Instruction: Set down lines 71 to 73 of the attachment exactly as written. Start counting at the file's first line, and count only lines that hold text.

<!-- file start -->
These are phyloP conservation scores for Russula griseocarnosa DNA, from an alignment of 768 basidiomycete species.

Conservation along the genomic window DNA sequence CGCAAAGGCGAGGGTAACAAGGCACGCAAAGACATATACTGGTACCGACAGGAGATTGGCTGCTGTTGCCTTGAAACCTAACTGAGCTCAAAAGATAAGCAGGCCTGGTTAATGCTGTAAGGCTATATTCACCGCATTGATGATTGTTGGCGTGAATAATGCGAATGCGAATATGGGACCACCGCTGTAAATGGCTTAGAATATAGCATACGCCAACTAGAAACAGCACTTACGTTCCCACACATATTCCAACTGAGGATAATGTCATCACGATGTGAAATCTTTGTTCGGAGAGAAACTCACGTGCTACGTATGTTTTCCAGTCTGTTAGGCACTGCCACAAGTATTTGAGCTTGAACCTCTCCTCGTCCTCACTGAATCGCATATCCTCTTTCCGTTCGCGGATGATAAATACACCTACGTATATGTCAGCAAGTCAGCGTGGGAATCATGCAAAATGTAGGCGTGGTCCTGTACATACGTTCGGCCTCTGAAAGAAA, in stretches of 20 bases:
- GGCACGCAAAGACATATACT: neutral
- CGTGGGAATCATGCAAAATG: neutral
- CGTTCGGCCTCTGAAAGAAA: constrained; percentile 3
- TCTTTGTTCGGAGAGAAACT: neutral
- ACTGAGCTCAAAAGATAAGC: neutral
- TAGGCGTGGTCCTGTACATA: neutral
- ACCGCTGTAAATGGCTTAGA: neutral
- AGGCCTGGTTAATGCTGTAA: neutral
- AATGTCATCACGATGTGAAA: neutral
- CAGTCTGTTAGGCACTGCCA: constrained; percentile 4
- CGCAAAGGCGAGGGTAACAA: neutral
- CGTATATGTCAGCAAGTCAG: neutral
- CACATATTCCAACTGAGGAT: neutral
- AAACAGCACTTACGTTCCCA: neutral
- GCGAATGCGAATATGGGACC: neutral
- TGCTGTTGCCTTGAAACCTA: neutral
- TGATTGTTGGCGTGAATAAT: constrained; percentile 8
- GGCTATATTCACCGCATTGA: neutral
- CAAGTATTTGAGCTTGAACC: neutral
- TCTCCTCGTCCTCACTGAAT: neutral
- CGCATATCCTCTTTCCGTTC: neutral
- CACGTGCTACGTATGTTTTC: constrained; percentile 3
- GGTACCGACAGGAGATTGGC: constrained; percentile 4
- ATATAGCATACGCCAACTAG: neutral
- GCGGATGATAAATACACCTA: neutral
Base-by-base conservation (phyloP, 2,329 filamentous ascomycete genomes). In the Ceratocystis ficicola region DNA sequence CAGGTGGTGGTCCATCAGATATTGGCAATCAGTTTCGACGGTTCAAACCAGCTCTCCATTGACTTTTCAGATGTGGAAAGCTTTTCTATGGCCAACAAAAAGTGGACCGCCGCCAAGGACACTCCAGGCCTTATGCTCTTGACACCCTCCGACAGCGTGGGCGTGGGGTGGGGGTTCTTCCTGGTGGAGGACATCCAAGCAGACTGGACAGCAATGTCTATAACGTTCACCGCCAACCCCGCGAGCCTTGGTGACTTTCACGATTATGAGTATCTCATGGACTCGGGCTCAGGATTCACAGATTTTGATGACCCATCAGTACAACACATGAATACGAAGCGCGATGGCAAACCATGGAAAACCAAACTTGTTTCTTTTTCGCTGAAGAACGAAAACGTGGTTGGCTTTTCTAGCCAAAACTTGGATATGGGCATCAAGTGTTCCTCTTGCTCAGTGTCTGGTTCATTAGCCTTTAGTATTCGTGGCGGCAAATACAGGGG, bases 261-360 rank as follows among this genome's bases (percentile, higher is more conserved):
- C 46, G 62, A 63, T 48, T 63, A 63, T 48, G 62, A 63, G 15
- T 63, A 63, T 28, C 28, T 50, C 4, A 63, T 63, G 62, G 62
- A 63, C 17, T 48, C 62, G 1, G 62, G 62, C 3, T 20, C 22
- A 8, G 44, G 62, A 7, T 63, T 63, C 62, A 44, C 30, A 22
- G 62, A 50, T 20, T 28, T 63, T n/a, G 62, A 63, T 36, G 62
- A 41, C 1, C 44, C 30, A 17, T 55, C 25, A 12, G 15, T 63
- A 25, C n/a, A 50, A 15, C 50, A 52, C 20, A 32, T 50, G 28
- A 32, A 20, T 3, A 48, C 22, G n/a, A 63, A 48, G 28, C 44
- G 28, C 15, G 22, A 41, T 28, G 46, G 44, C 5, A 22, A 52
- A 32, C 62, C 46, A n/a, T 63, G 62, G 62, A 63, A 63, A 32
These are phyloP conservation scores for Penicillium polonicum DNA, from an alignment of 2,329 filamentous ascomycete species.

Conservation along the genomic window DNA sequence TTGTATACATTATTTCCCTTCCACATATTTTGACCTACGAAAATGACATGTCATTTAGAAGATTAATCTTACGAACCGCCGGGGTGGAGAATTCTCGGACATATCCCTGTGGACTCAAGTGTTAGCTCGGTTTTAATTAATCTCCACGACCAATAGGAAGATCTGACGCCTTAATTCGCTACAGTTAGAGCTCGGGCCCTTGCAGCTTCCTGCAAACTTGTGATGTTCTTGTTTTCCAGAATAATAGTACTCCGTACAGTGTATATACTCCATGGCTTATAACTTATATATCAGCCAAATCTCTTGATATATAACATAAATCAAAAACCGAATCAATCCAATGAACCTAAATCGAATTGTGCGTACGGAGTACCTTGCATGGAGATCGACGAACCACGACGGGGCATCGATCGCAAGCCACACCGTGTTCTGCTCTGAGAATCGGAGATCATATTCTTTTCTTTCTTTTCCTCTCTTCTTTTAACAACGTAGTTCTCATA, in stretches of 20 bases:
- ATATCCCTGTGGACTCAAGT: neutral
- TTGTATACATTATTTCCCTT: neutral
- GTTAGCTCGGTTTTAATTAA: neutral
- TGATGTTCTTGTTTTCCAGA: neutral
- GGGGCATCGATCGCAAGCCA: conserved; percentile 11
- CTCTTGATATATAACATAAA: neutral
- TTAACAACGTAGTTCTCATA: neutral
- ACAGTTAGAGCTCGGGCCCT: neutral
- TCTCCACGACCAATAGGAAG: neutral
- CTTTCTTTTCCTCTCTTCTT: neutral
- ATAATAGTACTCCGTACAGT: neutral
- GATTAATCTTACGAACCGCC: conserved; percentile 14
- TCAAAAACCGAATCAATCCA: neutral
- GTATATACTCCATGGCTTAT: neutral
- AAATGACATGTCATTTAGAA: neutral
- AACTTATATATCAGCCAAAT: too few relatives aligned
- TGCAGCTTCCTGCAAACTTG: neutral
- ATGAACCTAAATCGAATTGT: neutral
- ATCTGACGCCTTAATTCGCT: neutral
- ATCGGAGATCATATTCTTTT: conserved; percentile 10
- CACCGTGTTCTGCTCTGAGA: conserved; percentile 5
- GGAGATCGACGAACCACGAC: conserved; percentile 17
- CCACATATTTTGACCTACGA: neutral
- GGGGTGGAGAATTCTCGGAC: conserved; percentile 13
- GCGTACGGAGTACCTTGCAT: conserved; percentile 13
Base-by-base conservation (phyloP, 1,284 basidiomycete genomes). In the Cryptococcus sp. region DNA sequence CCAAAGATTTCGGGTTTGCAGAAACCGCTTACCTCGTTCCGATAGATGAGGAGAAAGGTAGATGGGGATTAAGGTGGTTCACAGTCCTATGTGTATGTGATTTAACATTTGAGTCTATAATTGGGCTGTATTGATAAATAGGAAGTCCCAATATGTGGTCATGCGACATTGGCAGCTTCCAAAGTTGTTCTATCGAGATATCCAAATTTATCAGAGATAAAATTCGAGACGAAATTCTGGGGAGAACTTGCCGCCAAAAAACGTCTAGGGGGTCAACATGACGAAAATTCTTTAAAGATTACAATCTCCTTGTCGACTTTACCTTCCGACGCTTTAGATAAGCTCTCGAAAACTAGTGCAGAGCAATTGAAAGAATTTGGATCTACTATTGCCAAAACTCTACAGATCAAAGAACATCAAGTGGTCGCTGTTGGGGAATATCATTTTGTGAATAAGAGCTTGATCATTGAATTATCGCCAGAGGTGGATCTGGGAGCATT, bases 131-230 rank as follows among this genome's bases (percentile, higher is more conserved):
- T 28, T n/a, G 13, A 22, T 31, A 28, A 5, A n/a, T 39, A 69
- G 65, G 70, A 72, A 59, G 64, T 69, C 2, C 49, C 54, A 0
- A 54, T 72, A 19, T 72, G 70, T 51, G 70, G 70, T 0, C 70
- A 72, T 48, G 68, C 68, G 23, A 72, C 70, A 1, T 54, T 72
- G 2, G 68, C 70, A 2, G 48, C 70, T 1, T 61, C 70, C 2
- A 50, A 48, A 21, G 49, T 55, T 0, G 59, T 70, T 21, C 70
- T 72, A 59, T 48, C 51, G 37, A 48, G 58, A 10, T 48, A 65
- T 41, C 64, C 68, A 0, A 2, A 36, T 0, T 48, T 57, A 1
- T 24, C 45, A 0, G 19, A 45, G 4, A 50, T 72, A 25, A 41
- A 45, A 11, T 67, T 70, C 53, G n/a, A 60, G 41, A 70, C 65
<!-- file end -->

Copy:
- G 2, G 68, C 70, A 2, G 48, C 70, T 1, T 61, C 70, C 2
- A 50, A 48, A 21, G 49, T 55, T 0, G 59, T 70, T 21, C 70
- T 72, A 59, T 48, C 51, G 37, A 48, G 58, A 10, T 48, A 65